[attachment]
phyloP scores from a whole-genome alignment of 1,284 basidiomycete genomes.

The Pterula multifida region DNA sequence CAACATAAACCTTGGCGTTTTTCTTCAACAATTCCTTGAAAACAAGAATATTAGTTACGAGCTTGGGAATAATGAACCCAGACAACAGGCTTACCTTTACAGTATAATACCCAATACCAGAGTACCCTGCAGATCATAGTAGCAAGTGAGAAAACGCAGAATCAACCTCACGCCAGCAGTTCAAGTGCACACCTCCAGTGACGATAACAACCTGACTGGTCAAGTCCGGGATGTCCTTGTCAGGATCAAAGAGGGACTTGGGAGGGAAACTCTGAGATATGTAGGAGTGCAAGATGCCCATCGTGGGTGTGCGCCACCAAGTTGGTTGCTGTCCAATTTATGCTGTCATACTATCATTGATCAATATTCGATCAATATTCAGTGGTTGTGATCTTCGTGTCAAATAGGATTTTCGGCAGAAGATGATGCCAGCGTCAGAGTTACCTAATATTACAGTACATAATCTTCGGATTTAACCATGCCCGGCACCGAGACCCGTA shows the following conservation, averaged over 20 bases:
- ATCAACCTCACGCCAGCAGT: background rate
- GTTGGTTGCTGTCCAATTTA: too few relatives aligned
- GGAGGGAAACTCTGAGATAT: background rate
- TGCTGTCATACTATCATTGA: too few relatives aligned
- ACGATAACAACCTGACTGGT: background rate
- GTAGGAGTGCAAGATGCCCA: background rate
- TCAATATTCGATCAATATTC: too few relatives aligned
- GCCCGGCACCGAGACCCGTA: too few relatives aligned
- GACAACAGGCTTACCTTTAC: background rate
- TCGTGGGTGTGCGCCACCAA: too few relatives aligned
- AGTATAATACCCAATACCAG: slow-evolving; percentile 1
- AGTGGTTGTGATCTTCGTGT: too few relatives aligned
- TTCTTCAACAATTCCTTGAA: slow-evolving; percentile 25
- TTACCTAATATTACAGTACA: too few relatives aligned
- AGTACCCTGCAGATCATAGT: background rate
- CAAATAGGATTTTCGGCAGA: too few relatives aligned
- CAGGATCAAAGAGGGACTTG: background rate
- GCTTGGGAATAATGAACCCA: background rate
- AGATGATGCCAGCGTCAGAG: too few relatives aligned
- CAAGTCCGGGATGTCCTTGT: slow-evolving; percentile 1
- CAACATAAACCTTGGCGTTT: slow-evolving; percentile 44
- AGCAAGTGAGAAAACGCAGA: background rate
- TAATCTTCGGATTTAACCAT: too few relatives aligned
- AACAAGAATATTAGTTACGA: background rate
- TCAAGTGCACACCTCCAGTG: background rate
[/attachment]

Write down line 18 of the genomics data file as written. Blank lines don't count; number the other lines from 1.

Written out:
- CAAATAGGATTTTCGGCAGA: too few relatives aligned